[photo credit: Christie's ]
A rare stone, polyhedral sundial discovered in England, and thought to date from the Scottish renaissance, sold April 7, 2011 for £16,250 ($26,500) at Christie's South Kensington, London.
The sundial discovered in 1974, and thought to date from the Scottish renaissance, went on the auction block this April as part of Christie's Travel, Science and Natural History sale in London. The dial is made of stone and technically described as a polyhedral dial, with several independent sundials arranged on different facets of the stone. Pre-auction estimates placed a value somewhere between £7000 and £10,000 ($11,400 and $16,300) but sold for nearly three times the initial estimate.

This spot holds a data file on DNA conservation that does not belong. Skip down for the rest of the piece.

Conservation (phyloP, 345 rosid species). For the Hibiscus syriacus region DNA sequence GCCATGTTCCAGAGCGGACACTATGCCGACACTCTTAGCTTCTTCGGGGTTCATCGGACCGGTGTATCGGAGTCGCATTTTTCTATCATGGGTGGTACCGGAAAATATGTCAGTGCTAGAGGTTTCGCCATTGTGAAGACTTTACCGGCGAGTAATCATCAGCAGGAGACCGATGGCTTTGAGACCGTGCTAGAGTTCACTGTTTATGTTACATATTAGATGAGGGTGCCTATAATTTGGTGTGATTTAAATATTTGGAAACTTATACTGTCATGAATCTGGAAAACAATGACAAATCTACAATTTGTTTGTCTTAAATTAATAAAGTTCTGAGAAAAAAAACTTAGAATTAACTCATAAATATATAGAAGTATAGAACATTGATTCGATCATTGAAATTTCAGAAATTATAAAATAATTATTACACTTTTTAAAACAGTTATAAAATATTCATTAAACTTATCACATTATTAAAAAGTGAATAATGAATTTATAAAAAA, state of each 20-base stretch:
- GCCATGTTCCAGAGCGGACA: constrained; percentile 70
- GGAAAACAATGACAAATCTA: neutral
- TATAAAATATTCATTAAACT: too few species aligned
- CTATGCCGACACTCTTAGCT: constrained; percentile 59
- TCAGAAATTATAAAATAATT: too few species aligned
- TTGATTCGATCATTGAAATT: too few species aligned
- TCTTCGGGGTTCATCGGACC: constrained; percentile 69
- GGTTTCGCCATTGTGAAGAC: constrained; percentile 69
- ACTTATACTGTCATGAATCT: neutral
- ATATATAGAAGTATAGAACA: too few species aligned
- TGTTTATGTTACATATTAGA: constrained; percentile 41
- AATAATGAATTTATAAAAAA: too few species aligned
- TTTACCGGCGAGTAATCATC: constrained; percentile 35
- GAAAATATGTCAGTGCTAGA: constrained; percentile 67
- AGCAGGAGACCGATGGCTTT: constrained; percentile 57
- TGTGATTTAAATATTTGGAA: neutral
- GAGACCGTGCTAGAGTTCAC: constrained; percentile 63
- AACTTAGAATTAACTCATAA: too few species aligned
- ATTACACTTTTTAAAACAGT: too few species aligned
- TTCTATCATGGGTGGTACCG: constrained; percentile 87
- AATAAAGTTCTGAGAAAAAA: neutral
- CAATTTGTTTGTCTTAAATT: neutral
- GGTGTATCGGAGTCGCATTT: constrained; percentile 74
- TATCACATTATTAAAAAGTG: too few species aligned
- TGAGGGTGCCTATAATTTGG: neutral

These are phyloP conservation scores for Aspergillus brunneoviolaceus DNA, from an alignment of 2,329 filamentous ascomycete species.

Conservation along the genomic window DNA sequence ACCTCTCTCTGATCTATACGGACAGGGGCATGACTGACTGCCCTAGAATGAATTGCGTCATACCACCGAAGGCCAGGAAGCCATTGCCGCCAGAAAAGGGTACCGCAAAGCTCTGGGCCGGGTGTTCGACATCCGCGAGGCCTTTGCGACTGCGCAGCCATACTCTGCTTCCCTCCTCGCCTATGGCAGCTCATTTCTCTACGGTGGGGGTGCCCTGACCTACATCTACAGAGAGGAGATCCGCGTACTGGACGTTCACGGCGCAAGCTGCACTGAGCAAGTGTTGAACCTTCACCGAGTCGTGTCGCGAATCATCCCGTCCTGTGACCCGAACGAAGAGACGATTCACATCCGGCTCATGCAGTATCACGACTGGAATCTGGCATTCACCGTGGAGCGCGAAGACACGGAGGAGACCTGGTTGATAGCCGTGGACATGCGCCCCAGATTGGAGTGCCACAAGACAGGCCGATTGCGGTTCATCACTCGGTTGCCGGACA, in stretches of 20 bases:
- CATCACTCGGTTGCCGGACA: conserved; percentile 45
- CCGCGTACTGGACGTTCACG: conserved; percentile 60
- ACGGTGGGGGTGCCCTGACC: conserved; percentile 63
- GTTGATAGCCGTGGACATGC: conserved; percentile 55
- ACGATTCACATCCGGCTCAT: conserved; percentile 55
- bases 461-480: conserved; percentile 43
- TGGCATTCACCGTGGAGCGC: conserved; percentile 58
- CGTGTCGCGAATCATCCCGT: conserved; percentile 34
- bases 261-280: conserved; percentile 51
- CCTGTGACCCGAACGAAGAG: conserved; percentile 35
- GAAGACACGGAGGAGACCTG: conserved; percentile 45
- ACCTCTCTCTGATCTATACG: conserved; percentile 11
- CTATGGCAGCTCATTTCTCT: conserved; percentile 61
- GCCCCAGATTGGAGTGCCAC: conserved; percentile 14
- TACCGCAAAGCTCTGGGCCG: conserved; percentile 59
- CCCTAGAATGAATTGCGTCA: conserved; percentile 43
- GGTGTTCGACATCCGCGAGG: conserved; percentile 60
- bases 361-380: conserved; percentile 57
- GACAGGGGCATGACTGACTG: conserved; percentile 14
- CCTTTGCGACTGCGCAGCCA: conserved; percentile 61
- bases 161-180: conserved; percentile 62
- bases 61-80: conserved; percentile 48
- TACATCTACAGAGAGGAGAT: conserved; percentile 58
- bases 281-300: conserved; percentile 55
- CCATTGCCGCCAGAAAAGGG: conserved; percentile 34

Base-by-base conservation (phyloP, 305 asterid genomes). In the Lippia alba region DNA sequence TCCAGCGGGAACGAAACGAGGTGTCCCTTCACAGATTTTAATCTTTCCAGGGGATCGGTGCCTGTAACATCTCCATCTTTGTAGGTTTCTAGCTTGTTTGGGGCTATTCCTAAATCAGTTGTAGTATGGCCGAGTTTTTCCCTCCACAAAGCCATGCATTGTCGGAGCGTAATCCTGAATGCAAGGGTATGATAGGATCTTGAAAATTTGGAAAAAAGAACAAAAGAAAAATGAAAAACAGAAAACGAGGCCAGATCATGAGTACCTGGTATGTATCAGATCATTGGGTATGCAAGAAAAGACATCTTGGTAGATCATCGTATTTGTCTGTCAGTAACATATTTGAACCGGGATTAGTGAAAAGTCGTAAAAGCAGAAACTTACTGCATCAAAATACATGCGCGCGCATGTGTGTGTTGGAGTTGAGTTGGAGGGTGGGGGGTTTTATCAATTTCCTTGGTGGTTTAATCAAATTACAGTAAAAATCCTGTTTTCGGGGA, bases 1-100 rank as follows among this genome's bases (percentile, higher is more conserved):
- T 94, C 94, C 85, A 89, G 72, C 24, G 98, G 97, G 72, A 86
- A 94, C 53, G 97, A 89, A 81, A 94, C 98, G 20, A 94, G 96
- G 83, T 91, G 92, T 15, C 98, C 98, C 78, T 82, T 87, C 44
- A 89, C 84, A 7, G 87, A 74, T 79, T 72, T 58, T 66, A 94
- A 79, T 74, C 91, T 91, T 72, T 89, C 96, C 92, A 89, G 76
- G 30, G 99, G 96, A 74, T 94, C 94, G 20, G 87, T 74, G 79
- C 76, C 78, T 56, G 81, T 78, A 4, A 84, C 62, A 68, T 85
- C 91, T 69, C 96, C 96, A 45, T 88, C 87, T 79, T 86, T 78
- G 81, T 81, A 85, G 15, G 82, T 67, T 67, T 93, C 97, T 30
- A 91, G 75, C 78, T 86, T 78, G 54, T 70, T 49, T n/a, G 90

It is only by chance this dial was rescued from a potentially less illustrious end. The original owner found it partially buried in the ground in Herfordshire England, dug it up and used it as a garden ornament, even going so far as to grow strawberries in the scaphe dials (the semi-spherical "bowls" seen on the vertical faces in the image). After accompanying the owner during several house moves, a sundial enthusiast happened to see the unusual object and recognized it for the rarity that it is. A technical analysis of the dial locate its origin somewhere just south of Edinburgh sometime around 1630 to 1730. In the past twenty years, only two other examples of this kind of dial have come onto the market.